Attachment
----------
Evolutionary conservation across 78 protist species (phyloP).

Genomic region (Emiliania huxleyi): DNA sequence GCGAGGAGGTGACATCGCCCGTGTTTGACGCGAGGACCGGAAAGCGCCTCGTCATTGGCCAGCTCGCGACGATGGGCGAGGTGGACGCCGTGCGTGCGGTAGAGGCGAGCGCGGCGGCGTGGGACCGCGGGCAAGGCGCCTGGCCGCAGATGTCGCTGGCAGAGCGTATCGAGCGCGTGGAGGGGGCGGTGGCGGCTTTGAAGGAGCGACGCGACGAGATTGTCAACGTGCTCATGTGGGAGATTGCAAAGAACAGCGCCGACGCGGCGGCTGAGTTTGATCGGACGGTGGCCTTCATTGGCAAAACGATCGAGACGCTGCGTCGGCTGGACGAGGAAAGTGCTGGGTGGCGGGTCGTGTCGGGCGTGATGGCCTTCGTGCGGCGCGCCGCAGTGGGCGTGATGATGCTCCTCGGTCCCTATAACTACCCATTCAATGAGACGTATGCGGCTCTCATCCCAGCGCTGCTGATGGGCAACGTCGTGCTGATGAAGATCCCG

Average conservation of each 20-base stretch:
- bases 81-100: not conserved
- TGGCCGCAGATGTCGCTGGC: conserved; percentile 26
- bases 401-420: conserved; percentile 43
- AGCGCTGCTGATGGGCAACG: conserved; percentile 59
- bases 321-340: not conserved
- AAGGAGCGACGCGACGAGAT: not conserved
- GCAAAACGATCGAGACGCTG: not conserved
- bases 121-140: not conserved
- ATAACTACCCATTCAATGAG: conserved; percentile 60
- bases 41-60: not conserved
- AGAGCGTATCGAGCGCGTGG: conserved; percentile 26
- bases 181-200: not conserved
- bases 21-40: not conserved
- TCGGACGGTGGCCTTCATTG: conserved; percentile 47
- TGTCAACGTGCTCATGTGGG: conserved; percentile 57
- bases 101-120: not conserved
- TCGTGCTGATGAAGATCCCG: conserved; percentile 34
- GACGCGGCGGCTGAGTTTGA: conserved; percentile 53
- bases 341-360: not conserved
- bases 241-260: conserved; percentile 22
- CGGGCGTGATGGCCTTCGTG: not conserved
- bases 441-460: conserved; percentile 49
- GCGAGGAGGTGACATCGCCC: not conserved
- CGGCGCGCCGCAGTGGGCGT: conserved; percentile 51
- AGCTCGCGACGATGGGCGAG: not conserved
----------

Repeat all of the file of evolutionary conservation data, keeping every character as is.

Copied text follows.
Evolutionary conservation across 78 protist species (phyloP).

Genomic region (Emiliania huxleyi): DNA sequence GCGAGGAGGTGACATCGCCCGTGTTTGACGCGAGGACCGGAAAGCGCCTCGTCATTGGCCAGCTCGCGACGATGGGCGAGGTGGACGCCGTGCGTGCGGTAGAGGCGAGCGCGGCGGCGTGGGACCGCGGGCAAGGCGCCTGGCCGCAGATGTCGCTGGCAGAGCGTATCGAGCGCGTGGAGGGGGCGGTGGCGGCTTTGAAGGAGCGACGCGACGAGATTGTCAACGTGCTCATGTGGGAGATTGCAAAGAACAGCGCCGACGCGGCGGCTGAGTTTGATCGGACGGTGGCCTTCATTGGCAAAACGATCGAGACGCTGCGTCGGCTGGACGAGGAAAGTGCTGGGTGGCGGGTCGTGTCGGGCGTGATGGCCTTCGTGCGGCGCGCCGCAGTGGGCGTGATGATGCTCCTCGGTCCCTATAACTACCCATTCAATGAGACGTATGCGGCTCTCATCCCAGCGCTGCTGATGGGCAACGTCGTGCTGATGAAGATCCCG

Average conservation of each 20-base stretch:
- bases 81-100: not conserved
- TGGCCGCAGATGTCGCTGGC: conserved; percentile 26
- bases 401-420: conserved; percentile 43
- AGCGCTGCTGATGGGCAACG: conserved; percentile 59
- bases 321-340: not conserved
- AAGGAGCGACGCGACGAGAT: not conserved
- GCAAAACGATCGAGACGCTG: not conserved
- bases 121-140: not conserved
- ATAACTACCCATTCAATGAG: conserved; percentile 60
- bases 41-60: not conserved
- AGAGCGTATCGAGCGCGTGG: conserved; percentile 26
- bases 181-200: not conserved
- bases 21-40: not conserved
- TCGGACGGTGGCCTTCATTG: conserved; percentile 47
- TGTCAACGTGCTCATGTGGG: conserved; percentile 57
- bases 101-120: not conserved
- TCGTGCTGATGAAGATCCCG: conserved; percentile 34
- GACGCGGCGGCTGAGTTTGA: conserved; percentile 53
- bases 341-360: not conserved
- bases 241-260: conserved; percentile 22
- CGGGCGTGATGGCCTTCGTG: not conserved
- bases 441-460: conserved; percentile 49
- GCGAGGAGGTGACATCGCCC: not conserved
- CGGCGCGCCGCAGTGGGCGT: conserved; percentile 51
- AGCTCGCGACGATGGGCGAG: not conserved